Friday, 5 October 2012
ET- Extra Terrestrial
It began when I woke up to learn that our Department for Transport had cocked up the calculations in the West Coast Main Line Rail bidding process.
Just before the Department and its expensive briefs were to chug into the sidings at the Courts of Justice to defend their contract awarding process, some oik in the Department had discovered a major howler in the complicated calculations. Apparently they were trying to use clinker coke in the boilers.
The howler was so huge that it was visible from the surface of the Moon; yet highly paid, extremely clever senior civil servants weren't able to ask the right sort of questions that should have brought this to light. One obvious question - which Virgin Train's Richard Branson asked - was how could the difference between their bid and the winning bid be possible - it was too large. But no, everyone was certain that the computer programme worked correctly. The result was right.
This brought out another concern of mine. The computer programme and its sub-routines etc are extremely complicated. It sounds like the old black box problem. No one really understands what does on the innards of the mechanical brain, and accepts, with a child like faith, the mysteries intoned by the consultants and economists. Sounds a bit like the model used for CDS swaps - no one, especially those in charge of the banks, knew how the bloody things worked!
Today we're told we might run out of electricity mid winter 2015. I frankly don't know how long this great country of ours has professed to an effective energy policy - must be all of one day. Nuclear, non nuclear, green, non green, no coal, clean coal, less gas, more gas, more wind, no wind, wave, no wave, power...no power possibly. And the prospect of further price increases so that only the Russian oligarchs can afford to keep the lights on.
It's reminiscent of that infamous Sun headline "Would the last person that leaves the country turn off the lights". On that occasion it was to do with the unaccountable power and influence of the unions. Now it's more worrying. The inability of the Government and their servants to supply enough candles to illuminate a priest's hole.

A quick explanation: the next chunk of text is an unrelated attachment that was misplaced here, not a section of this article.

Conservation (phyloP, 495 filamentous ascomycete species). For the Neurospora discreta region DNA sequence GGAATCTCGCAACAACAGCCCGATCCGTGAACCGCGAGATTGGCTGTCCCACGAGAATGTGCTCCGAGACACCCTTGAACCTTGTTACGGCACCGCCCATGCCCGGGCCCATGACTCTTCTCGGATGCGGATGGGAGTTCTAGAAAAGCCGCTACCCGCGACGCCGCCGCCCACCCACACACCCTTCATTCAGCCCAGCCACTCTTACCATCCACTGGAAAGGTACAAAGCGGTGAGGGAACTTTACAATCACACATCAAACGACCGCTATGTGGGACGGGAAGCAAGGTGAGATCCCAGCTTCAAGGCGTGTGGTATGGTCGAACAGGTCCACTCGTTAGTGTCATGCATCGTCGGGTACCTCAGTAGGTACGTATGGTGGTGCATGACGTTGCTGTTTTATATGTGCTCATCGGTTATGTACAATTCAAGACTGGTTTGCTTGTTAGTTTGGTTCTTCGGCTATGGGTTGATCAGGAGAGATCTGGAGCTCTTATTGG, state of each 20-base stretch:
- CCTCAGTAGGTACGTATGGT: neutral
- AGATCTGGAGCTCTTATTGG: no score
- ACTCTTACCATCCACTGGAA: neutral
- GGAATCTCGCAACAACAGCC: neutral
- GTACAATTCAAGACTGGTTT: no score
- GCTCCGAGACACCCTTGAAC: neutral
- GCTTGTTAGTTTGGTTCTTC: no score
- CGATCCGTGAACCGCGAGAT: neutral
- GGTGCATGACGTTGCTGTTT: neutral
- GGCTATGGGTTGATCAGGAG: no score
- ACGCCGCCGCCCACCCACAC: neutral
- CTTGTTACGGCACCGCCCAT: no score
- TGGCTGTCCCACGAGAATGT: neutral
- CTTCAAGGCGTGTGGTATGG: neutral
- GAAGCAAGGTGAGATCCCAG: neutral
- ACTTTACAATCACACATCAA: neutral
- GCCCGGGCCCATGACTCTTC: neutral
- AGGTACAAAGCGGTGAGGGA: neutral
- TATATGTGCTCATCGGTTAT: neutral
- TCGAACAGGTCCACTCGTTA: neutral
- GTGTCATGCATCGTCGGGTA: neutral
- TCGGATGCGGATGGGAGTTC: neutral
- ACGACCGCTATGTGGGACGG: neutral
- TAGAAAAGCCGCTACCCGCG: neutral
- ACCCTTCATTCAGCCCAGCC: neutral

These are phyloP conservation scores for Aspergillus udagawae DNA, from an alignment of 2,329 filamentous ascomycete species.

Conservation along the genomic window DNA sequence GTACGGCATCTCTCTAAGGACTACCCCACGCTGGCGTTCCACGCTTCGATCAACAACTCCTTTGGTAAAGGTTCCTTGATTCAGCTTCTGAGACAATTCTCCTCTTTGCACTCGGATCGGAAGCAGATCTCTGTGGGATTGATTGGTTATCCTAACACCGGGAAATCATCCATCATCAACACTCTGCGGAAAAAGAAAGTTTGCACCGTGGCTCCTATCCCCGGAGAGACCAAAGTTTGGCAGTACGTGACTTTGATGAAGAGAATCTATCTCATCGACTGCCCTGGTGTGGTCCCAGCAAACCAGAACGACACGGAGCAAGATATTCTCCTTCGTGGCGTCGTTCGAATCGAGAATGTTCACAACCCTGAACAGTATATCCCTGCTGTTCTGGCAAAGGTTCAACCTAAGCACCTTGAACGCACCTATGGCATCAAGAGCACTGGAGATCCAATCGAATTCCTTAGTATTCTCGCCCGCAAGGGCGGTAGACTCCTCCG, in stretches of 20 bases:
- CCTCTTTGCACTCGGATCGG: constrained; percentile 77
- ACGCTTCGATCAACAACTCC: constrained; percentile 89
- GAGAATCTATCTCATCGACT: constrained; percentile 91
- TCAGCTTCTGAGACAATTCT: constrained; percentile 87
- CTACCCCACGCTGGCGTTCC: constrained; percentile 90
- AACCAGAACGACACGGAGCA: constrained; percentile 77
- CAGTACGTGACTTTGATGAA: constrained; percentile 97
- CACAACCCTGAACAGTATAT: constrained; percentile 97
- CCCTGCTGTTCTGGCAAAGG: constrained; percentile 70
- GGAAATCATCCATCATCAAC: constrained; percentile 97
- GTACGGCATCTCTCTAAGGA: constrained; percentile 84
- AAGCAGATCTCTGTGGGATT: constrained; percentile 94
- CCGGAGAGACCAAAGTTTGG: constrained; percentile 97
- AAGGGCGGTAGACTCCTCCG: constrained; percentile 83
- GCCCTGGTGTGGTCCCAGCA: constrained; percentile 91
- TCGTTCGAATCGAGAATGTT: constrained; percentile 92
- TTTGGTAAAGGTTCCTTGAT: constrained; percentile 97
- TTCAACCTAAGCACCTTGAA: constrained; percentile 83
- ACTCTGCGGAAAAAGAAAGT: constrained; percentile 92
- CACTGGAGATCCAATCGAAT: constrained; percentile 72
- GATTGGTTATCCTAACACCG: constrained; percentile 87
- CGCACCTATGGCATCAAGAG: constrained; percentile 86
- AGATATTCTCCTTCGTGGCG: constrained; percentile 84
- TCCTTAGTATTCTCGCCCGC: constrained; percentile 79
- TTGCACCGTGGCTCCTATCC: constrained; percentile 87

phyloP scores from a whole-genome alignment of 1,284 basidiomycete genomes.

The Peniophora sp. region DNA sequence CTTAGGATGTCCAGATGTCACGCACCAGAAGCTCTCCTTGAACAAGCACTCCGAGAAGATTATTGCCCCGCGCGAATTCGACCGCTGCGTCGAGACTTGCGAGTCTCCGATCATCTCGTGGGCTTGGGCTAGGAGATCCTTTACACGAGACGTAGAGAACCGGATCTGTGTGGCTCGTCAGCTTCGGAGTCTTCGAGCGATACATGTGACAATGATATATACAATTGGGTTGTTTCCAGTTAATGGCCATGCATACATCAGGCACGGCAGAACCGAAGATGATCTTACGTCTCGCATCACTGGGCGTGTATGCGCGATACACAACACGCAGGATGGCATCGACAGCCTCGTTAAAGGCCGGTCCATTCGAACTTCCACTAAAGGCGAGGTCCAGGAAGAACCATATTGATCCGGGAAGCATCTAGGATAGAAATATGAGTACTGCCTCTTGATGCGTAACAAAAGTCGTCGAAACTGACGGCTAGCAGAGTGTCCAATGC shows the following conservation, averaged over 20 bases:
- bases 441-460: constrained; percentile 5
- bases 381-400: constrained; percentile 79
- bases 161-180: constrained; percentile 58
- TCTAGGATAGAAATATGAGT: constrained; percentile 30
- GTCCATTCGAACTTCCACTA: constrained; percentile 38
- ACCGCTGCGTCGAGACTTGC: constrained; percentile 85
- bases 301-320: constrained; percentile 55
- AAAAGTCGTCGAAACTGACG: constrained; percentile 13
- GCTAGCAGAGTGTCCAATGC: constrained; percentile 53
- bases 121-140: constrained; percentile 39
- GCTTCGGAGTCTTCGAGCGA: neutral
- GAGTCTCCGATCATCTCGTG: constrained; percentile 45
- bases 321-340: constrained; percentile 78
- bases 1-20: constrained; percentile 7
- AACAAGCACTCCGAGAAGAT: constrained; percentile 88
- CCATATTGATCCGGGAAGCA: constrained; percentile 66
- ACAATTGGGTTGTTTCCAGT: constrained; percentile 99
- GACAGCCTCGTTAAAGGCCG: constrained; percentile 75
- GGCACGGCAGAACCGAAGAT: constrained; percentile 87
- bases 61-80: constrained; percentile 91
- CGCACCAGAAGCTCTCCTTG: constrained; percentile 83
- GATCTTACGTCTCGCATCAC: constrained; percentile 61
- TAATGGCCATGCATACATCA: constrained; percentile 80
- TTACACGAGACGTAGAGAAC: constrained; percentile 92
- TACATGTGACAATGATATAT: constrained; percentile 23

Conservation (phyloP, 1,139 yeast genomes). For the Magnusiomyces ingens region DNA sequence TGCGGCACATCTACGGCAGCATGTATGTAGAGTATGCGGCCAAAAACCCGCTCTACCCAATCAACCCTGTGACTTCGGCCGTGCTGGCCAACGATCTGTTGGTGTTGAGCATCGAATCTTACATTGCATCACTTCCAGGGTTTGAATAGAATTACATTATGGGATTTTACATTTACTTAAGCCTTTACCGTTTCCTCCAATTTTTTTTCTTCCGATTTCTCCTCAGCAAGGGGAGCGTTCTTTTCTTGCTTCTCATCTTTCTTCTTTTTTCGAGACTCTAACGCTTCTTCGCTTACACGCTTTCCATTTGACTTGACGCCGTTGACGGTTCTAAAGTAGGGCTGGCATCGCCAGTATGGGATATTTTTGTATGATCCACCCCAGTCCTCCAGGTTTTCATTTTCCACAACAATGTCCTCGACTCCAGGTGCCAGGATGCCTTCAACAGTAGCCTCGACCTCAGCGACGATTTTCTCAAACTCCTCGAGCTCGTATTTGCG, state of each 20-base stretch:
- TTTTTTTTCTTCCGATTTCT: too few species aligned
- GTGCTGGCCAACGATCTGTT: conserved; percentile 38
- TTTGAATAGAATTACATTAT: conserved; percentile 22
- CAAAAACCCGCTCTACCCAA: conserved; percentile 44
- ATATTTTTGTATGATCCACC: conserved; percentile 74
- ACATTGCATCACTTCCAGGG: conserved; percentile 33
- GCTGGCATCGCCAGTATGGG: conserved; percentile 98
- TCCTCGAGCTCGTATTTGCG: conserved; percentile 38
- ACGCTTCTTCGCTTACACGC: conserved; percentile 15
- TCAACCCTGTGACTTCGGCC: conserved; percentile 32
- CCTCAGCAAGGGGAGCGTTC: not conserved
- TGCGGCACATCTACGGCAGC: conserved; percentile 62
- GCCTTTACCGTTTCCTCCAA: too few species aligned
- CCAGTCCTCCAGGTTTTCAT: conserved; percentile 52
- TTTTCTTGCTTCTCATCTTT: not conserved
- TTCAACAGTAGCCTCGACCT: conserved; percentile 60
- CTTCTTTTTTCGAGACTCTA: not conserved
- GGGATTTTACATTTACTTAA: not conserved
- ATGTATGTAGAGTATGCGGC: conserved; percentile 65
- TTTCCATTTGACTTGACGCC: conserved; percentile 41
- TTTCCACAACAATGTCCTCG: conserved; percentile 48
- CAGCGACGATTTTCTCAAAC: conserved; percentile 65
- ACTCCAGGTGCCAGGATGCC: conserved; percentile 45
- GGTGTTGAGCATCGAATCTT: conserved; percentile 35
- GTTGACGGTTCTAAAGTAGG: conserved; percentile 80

My personal descent into Hell began when I stepped out of the house and headed for the shopping Mall. My mobile phone contract ends shortly. That is not something to fear, rather it's a cause for a great celebration. 19 months of constant frustration will come to an end. My contract provides me with 200 minutes, 300 texts, unlimited calls to land lines and 500 Mbts of data. On average I use 80 mins, 40 texts, 9 mins and 200 Mbts. Each month I waste/pay for capacity I don't use.
In the first circle of Hell I was helped by a very nice young man at Virgin Media. The first thing you immediately notice about Virgin is they don't hold the latest phones, they don't do the iPhone or the Samsung Galaxy 3 or the Nokia 900. But that didn't matter because I have decided to buy the phone outright and go SIM free. Except for some reason Virgin's SIM card don't work in an iPhone. But he was very helpful and I left with a free PAYG SIM card ( I started to talk about going PAYG since it appeared to be the only way to pay exactly for what you used).
The third circle was occupied by Carphone Warehouse. Again a very nice young man, explaining in a teetering on a patronising manner, how a phone works and why you can't have what you want, just what the cartel of phone operators are prepared to offer. A SIM only monthly was not that expensive and I thought I might put some business his way.
The Devil shared the innermost circle of Hell with Phones 4u.
My adviser was a child just out of school or borstal whose idea of gaining my confidence was to stare unblinkingly at his desk. Having told him how many texts I sent a month he tried to tell me that all the networks offered 5,000 texts a month except one which offered unlimited texts. Except unlimited was less 5,000 a month since it was 3,000.The operator's " Fair use" policy kicked in. Over 3,000 texts on an unlimited tariff would abuse the system!
I said I didn't want a contract so he showed 24 months contracts only. I said I appreciated that they wouldn't make much money from me but I was looking for a SIM only deal. At this point his eyes dimmed. When I said I was interested in an iPhone 5, he sighed. "We don't sell iPhones Sim free. Well we say we do - £700 - but we don't." I said I'm not surprised at that price, but why say you do when you don't. "Don't know". He then spent a few moments trying to tell me that a 24 month contract with a phone would be cheaper than buying the phone outright and going SIM free. I repeated that I didn't want a contract especially tied in to two years. So he offered me a 2 year contract which allowed me to change my phone every six months.
On pointing out that it was the contract length not the phone that was the problem he shrugged his shoulders. At that point we agreed to cease hostilities and I left to buy a book from Waterstones.
As I browsed amongst the books I thought no wonder so few people change their carrier or tariff, the operators deliberately make it almost impossible, the process being such a bloody hassle.
Where's a regulator when they're needed?